July 20, 1985: P. W. Botha declared a state of emergency in 36 magisterial districts of South Africa amid growing civil unrest in black townships. (see June 12, 1986)

Trayvon Martin Shooting

July 20, 2013:   one week after a Florida jury found George Zimmerman not guilty in the death of unarmed teen Trayvon Martin, rallies were scheduled in 100 cities to press for civil rights charges against the former neighborhood watch leader. (BH, see Sept 13; TMS, see August 28)

July 20 Peace Love Art Activism

Religion and Public Education


July 20, 1925: with the proceedings taking place outdoors due to the heat, the defense — in a highly unusual move — calls Bryan to testify as a biblical expert. Clarence Darrow asks Bryan a series of questions about whether the Bible should be interpreted literally. As the questioning continued, Bryan accuses Darrow of making a “slur at the Bible,” while Darrow mocks Bryan for “fool ideas that no intelligent Christian on earth believes.” (see Trial for expanded story)

July 20 Peace Love Art Activism

Cold War

Military Draft

July 20, 1948: following World War II, the US moved quickly to demobilize the vast military it had constructed and  by 1948, less than 550,000 men remained in the U.S. Army. This rapid decline in the size of America’s military concerned U.S. government officials, who believed that a confrontation with the Soviet Union was imminent.

On this date President Harry S. Truman instituted a military draft with a proclamation calling for nearly 10 million men to register for military service within the next two months. (Rally Point article)


July 20, 1948: the top leaders of the Communist Party were arrested under the Smith Act. After a stormy trial, in which the prosecutor relied primarily on Marxist writings and offered no evidence of any planned effort to overthrow the U.S. government, 11 party leaders were convicted. (shmoop article) (Red Scare, see Aug 3; Free Speech, see November 1, 1948; Supreme Court decision re Smith Act, see June 4, 1951)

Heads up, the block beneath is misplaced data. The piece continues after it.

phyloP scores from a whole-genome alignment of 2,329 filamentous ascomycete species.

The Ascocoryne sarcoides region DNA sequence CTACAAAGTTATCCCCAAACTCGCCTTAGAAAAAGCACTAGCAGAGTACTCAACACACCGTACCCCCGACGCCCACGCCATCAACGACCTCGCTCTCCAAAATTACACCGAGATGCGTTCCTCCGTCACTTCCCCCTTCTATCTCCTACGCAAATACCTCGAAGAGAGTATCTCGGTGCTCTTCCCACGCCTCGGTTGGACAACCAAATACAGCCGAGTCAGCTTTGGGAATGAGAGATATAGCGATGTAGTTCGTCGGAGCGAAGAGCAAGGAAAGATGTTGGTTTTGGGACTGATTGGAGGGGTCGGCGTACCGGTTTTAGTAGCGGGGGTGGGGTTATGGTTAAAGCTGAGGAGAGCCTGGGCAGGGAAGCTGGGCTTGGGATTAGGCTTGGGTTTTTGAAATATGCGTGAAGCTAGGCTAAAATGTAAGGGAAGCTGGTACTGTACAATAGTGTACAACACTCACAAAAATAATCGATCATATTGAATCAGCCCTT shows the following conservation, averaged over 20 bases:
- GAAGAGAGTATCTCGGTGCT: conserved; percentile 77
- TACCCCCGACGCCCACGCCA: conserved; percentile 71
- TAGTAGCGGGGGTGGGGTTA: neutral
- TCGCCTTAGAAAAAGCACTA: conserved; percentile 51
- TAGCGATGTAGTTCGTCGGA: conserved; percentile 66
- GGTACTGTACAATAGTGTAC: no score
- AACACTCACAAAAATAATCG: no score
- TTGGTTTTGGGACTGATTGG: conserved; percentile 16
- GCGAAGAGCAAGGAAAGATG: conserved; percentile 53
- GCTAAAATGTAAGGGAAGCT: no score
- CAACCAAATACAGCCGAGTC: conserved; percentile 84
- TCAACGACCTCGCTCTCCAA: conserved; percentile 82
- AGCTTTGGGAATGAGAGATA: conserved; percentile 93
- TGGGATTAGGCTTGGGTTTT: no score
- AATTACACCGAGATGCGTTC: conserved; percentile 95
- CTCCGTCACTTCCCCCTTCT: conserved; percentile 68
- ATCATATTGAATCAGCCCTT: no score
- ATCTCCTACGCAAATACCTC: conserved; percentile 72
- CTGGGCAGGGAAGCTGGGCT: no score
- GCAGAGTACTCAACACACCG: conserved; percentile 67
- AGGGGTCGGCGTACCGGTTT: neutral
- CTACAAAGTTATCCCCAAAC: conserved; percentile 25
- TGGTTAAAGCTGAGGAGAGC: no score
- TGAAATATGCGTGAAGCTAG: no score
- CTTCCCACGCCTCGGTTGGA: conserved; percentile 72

July 20, 2015: in a symbolic ceremony marking the end of 54 years of hostility, Cuba raised its flag over a limestone mansion in Washington, DC and officially reopened its U.S. Embassy. Hundreds of people, including U.S. lawmakers, diplomats and others joined visiting Cuban Foreign Minister Bruno Rodríguez, who led a delegation of about 30 officials from Havana, including Cuba’s chief negotiator on the normalization of diplomatic ties, Josefina Vidal. The U.S. would wait to raise an American flag and unveil a new sign at its Havana embassy until Secretary of State John Kerry traveled there to do the honors later that summer. (Reuters article) (CW & Cuba, see Aug 14)